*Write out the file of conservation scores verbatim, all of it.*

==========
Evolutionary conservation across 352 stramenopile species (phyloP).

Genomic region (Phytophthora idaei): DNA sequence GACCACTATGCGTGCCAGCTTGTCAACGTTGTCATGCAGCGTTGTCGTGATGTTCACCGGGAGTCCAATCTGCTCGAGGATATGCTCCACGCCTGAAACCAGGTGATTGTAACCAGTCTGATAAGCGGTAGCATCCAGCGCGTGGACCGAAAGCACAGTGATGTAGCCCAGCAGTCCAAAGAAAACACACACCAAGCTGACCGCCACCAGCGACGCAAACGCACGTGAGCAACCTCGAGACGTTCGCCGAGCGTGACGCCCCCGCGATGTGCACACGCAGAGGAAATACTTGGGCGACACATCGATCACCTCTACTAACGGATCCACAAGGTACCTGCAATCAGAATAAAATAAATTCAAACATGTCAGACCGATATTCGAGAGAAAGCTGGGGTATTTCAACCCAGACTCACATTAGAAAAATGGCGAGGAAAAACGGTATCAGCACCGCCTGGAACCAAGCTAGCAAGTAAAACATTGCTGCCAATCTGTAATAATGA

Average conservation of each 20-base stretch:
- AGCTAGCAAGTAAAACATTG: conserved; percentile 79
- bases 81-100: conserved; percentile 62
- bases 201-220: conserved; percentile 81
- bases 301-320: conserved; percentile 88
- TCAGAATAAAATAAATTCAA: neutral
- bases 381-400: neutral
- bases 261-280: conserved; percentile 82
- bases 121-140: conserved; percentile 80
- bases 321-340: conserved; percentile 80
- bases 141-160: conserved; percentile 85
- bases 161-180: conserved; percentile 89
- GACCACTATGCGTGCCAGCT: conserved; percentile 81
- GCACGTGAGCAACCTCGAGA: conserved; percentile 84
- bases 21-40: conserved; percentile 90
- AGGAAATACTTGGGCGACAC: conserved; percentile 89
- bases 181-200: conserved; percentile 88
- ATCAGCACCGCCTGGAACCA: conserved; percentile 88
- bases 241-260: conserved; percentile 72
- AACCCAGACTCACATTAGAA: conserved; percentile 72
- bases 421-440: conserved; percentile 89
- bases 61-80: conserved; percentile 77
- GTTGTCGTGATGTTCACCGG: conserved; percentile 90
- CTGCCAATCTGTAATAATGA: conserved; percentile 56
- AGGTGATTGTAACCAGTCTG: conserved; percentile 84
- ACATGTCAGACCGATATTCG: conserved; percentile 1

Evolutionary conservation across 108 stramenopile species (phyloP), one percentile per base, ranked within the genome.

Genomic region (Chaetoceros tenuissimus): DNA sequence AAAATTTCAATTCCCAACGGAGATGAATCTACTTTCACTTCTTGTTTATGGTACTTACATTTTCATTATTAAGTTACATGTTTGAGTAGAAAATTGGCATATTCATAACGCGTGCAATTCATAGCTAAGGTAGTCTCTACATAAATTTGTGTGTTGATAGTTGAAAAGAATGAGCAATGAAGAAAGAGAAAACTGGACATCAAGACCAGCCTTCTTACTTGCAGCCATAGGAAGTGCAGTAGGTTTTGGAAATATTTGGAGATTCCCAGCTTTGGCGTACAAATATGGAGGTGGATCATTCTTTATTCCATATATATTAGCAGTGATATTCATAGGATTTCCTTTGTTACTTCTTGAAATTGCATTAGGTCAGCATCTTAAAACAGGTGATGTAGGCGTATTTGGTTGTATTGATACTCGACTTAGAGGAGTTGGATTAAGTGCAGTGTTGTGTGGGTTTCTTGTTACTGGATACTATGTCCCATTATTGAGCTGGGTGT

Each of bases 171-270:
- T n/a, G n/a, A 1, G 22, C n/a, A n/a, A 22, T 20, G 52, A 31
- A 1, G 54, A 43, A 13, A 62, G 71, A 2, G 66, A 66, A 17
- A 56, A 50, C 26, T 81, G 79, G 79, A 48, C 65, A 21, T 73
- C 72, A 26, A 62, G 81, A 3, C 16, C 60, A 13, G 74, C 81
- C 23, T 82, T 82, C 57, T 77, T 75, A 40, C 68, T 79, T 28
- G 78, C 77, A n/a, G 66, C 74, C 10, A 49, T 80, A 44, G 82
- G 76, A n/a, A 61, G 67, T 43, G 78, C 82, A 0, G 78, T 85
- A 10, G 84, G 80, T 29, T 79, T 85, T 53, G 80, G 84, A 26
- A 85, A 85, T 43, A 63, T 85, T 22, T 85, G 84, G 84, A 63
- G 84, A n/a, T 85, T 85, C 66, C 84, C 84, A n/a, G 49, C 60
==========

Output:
Evolutionary conservation across 352 stramenopile species (phyloP).

Genomic region (Phytophthora idaei): DNA sequence GACCACTATGCGTGCCAGCTTGTCAACGTTGTCATGCAGCGTTGTCGTGATGTTCACCGGGAGTCCAATCTGCTCGAGGATATGCTCCACGCCTGAAACCAGGTGATTGTAACCAGTCTGATAAGCGGTAGCATCCAGCGCGTGGACCGAAAGCACAGTGATGTAGCCCAGCAGTCCAAAGAAAACACACACCAAGCTGACCGCCACCAGCGACGCAAACGCACGTGAGCAACCTCGAGACGTTCGCCGAGCGTGACGCCCCCGCGATGTGCACACGCAGAGGAAATACTTGGGCGACACATCGATCACCTCTACTAACGGATCCACAAGGTACCTGCAATCAGAATAAAATAAATTCAAACATGTCAGACCGATATTCGAGAGAAAGCTGGGGTATTTCAACCCAGACTCACATTAGAAAAATGGCGAGGAAAAACGGTATCAGCACCGCCTGGAACCAAGCTAGCAAGTAAAACATTGCTGCCAATCTGTAATAATGA

Average conservation of each 20-base stretch:
- AGCTAGCAAGTAAAACATTG: conserved; percentile 79
- bases 81-100: conserved; percentile 62
- bases 201-220: conserved; percentile 81
- bases 301-320: conserved; percentile 88
- TCAGAATAAAATAAATTCAA: neutral
- bases 381-400: neutral
- bases 261-280: conserved; percentile 82
- bases 121-140: conserved; percentile 80
- bases 321-340: conserved; percentile 80
- bases 141-160: conserved; percentile 85
- bases 161-180: conserved; percentile 89
- GACCACTATGCGTGCCAGCT: conserved; percentile 81
- GCACGTGAGCAACCTCGAGA: conserved; percentile 84
- bases 21-40: conserved; percentile 90
- AGGAAATACTTGGGCGACAC: conserved; percentile 89
- bases 181-200: conserved; percentile 88
- ATCAGCACCGCCTGGAACCA: conserved; percentile 88
- bases 241-260: conserved; percentile 72
- AACCCAGACTCACATTAGAA: conserved; percentile 72
- bases 421-440: conserved; percentile 89
- bases 61-80: conserved; percentile 77
- GTTGTCGTGATGTTCACCGG: conserved; percentile 90
- CTGCCAATCTGTAATAATGA: conserved; percentile 56
- AGGTGATTGTAACCAGTCTG: conserved; percentile 84
- ACATGTCAGACCGATATTCG: conserved; percentile 1

Evolutionary conservation across 108 stramenopile species (phyloP), one percentile per base, ranked within the genome.

Genomic region (Chaetoceros tenuissimus): DNA sequence AAAATTTCAATTCCCAACGGAGATGAATCTACTTTCACTTCTTGTTTATGGTACTTACATTTTCATTATTAAGTTACATGTTTGAGTAGAAAATTGGCATATTCATAACGCGTGCAATTCATAGCTAAGGTAGTCTCTACATAAATTTGTGTGTTGATAGTTGAAAAGAATGAGCAATGAAGAAAGAGAAAACTGGACATCAAGACCAGCCTTCTTACTTGCAGCCATAGGAAGTGCAGTAGGTTTTGGAAATATTTGGAGATTCCCAGCTTTGGCGTACAAATATGGAGGTGGATCATTCTTTATTCCATATATATTAGCAGTGATATTCATAGGATTTCCTTTGTTACTTCTTGAAATTGCATTAGGTCAGCATCTTAAAACAGGTGATGTAGGCGTATTTGGTTGTATTGATACTCGACTTAGAGGAGTTGGATTAAGTGCAGTGTTGTGTGGGTTTCTTGTTACTGGATACTATGTCCCATTATTGAGCTGGGTGT

Each of bases 171-270:
- T n/a, G n/a, A 1, G 22, C n/a, A n/a, A 22, T 20, G 52, A 31
- A 1, G 54, A 43, A 13, A 62, G 71, A 2, G 66, A 66, A 17
- A 56, A 50, C 26, T 81, G 79, G 79, A 48, C 65, A 21, T 73
- C 72, A 26, A 62, G 81, A 3, C 16, C 60, A 13, G 74, C 81
- C 23, T 82, T 82, C 57, T 77, T 75, A 40, C 68, T 79, T 28
- G 78, C 77, A n/a, G 66, C 74, C 10, A 49, T 80, A 44, G 82
- G 76, A n/a, A 61, G 67, T 43, G 78, C 82, A 0, G 78, T 85
- A 10, G 84, G 80, T 29, T 79, T 85, T 53, G 80, G 84, A 26
- A 85, A 85, T 43, A 63, T 85, T 22, T 85, G 84, G 84, A 63
- G 84, A n/a, T 85, T 85, C 66, C 84, C 84, A n/a, G 49, C 60